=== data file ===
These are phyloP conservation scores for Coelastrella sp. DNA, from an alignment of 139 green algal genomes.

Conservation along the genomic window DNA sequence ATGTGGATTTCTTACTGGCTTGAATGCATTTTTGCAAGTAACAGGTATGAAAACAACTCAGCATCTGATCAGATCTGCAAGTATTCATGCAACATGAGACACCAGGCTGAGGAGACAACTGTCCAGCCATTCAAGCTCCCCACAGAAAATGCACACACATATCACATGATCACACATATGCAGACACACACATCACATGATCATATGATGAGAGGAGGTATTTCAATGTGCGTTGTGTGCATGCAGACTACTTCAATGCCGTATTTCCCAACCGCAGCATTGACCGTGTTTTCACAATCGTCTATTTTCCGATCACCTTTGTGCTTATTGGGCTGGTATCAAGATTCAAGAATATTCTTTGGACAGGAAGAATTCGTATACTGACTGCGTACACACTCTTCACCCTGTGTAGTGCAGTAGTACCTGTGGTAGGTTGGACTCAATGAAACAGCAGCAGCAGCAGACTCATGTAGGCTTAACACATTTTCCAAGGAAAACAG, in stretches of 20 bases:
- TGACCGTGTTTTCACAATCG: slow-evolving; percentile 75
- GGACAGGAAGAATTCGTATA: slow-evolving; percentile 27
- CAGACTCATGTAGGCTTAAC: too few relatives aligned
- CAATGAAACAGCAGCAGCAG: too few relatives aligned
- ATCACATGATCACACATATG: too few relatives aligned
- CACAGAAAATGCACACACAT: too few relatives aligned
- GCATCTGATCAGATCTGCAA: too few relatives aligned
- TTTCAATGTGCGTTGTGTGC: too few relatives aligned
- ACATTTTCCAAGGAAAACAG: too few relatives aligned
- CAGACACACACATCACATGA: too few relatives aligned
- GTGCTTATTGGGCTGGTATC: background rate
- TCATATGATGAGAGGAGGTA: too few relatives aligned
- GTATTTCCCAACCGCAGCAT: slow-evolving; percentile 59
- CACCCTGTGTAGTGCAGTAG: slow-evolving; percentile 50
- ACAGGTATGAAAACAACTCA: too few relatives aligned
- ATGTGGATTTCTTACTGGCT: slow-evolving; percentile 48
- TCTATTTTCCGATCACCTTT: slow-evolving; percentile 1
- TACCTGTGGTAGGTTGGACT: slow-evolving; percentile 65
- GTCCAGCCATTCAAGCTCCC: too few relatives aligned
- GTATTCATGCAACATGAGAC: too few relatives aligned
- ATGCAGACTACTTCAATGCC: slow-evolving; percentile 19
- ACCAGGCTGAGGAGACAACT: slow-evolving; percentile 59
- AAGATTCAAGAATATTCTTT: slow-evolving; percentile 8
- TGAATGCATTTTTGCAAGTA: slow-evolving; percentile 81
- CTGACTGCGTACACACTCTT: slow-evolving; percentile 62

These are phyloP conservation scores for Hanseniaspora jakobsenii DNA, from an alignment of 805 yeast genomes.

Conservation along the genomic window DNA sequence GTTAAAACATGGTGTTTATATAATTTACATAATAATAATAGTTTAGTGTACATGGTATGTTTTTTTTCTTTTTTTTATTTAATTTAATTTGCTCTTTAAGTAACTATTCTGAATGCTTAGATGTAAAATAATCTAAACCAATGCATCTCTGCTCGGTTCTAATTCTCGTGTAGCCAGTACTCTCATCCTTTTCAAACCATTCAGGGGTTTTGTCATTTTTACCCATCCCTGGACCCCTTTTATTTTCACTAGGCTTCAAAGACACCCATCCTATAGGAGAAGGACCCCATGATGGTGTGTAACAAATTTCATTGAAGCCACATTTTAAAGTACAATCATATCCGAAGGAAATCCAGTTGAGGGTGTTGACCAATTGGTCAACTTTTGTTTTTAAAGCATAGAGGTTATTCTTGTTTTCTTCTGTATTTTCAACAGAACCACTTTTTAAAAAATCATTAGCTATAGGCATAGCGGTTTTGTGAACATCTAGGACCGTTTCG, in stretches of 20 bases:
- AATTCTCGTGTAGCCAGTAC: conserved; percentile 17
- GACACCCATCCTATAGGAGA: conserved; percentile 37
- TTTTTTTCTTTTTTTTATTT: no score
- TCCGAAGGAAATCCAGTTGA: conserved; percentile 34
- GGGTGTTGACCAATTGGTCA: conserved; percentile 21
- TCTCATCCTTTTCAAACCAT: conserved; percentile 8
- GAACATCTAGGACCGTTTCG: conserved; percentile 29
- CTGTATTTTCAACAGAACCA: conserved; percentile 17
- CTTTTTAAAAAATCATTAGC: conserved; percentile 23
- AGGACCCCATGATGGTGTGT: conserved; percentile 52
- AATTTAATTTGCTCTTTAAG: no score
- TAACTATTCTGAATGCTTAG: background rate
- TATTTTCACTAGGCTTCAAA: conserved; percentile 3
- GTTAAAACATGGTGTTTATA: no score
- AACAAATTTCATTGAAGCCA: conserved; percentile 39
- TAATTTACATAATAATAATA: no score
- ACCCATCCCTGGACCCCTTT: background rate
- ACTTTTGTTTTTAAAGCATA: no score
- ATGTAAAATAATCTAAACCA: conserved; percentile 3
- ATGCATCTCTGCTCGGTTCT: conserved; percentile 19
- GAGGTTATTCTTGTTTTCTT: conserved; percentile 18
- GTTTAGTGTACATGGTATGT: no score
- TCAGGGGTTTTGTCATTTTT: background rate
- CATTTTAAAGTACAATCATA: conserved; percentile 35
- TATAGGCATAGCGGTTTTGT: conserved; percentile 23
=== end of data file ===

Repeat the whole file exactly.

These are phyloP conservation scores for Coelastrella sp. DNA, from an alignment of 139 green algal genomes.

Conservation along the genomic window DNA sequence ATGTGGATTTCTTACTGGCTTGAATGCATTTTTGCAAGTAACAGGTATGAAAACAACTCAGCATCTGATCAGATCTGCAAGTATTCATGCAACATGAGACACCAGGCTGAGGAGACAACTGTCCAGCCATTCAAGCTCCCCACAGAAAATGCACACACATATCACATGATCACACATATGCAGACACACACATCACATGATCATATGATGAGAGGAGGTATTTCAATGTGCGTTGTGTGCATGCAGACTACTTCAATGCCGTATTTCCCAACCGCAGCATTGACCGTGTTTTCACAATCGTCTATTTTCCGATCACCTTTGTGCTTATTGGGCTGGTATCAAGATTCAAGAATATTCTTTGGACAGGAAGAATTCGTATACTGACTGCGTACACACTCTTCACCCTGTGTAGTGCAGTAGTACCTGTGGTAGGTTGGACTCAATGAAACAGCAGCAGCAGCAGACTCATGTAGGCTTAACACATTTTCCAAGGAAAACAG, in stretches of 20 bases:
- TGACCGTGTTTTCACAATCG: slow-evolving; percentile 75
- GGACAGGAAGAATTCGTATA: slow-evolving; percentile 27
- CAGACTCATGTAGGCTTAAC: too few relatives aligned
- CAATGAAACAGCAGCAGCAG: too few relatives aligned
- ATCACATGATCACACATATG: too few relatives aligned
- CACAGAAAATGCACACACAT: too few relatives aligned
- GCATCTGATCAGATCTGCAA: too few relatives aligned
- TTTCAATGTGCGTTGTGTGC: too few relatives aligned
- ACATTTTCCAAGGAAAACAG: too few relatives aligned
- CAGACACACACATCACATGA: too few relatives aligned
- GTGCTTATTGGGCTGGTATC: background rate
- TCATATGATGAGAGGAGGTA: too few relatives aligned
- GTATTTCCCAACCGCAGCAT: slow-evolving; percentile 59
- CACCCTGTGTAGTGCAGTAG: slow-evolving; percentile 50
- ACAGGTATGAAAACAACTCA: too few relatives aligned
- ATGTGGATTTCTTACTGGCT: slow-evolving; percentile 48
- TCTATTTTCCGATCACCTTT: slow-evolving; percentile 1
- TACCTGTGGTAGGTTGGACT: slow-evolving; percentile 65
- GTCCAGCCATTCAAGCTCCC: too few relatives aligned
- GTATTCATGCAACATGAGAC: too few relatives aligned
- ATGCAGACTACTTCAATGCC: slow-evolving; percentile 19
- ACCAGGCTGAGGAGACAACT: slow-evolving; percentile 59
- AAGATTCAAGAATATTCTTT: slow-evolving; percentile 8
- TGAATGCATTTTTGCAAGTA: slow-evolving; percentile 81
- CTGACTGCGTACACACTCTT: slow-evolving; percentile 62

These are phyloP conservation scores for Hanseniaspora jakobsenii DNA, from an alignment of 805 yeast genomes.

Conservation along the genomic window DNA sequence GTTAAAACATGGTGTTTATATAATTTACATAATAATAATAGTTTAGTGTACATGGTATGTTTTTTTTCTTTTTTTTATTTAATTTAATTTGCTCTTTAAGTAACTATTCTGAATGCTTAGATGTAAAATAATCTAAACCAATGCATCTCTGCTCGGTTCTAATTCTCGTGTAGCCAGTACTCTCATCCTTTTCAAACCATTCAGGGGTTTTGTCATTTTTACCCATCCCTGGACCCCTTTTATTTTCACTAGGCTTCAAAGACACCCATCCTATAGGAGAAGGACCCCATGATGGTGTGTAACAAATTTCATTGAAGCCACATTTTAAAGTACAATCATATCCGAAGGAAATCCAGTTGAGGGTGTTGACCAATTGGTCAACTTTTGTTTTTAAAGCATAGAGGTTATTCTTGTTTTCTTCTGTATTTTCAACAGAACCACTTTTTAAAAAATCATTAGCTATAGGCATAGCGGTTTTGTGAACATCTAGGACCGTTTCG, in stretches of 20 bases:
- AATTCTCGTGTAGCCAGTAC: conserved; percentile 17
- GACACCCATCCTATAGGAGA: conserved; percentile 37
- TTTTTTTCTTTTTTTTATTT: no score
- TCCGAAGGAAATCCAGTTGA: conserved; percentile 34
- GGGTGTTGACCAATTGGTCA: conserved; percentile 21
- TCTCATCCTTTTCAAACCAT: conserved; percentile 8
- GAACATCTAGGACCGTTTCG: conserved; percentile 29
- CTGTATTTTCAACAGAACCA: conserved; percentile 17
- CTTTTTAAAAAATCATTAGC: conserved; percentile 23
- AGGACCCCATGATGGTGTGT: conserved; percentile 52
- AATTTAATTTGCTCTTTAAG: no score
- TAACTATTCTGAATGCTTAG: background rate
- TATTTTCACTAGGCTTCAAA: conserved; percentile 3
- GTTAAAACATGGTGTTTATA: no score
- AACAAATTTCATTGAAGCCA: conserved; percentile 39
- TAATTTACATAATAATAATA: no score
- ACCCATCCCTGGACCCCTTT: background rate
- ACTTTTGTTTTTAAAGCATA: no score
- ATGTAAAATAATCTAAACCA: conserved; percentile 3
- ATGCATCTCTGCTCGGTTCT: conserved; percentile 19
- GAGGTTATTCTTGTTTTCTT: conserved; percentile 18
- GTTTAGTGTACATGGTATGT: no score
- TCAGGGGTTTTGTCATTTTT: background rate
- CATTTTAAAGTACAATCATA: conserved; percentile 35
- TATAGGCATAGCGGTTTTGT: conserved; percentile 23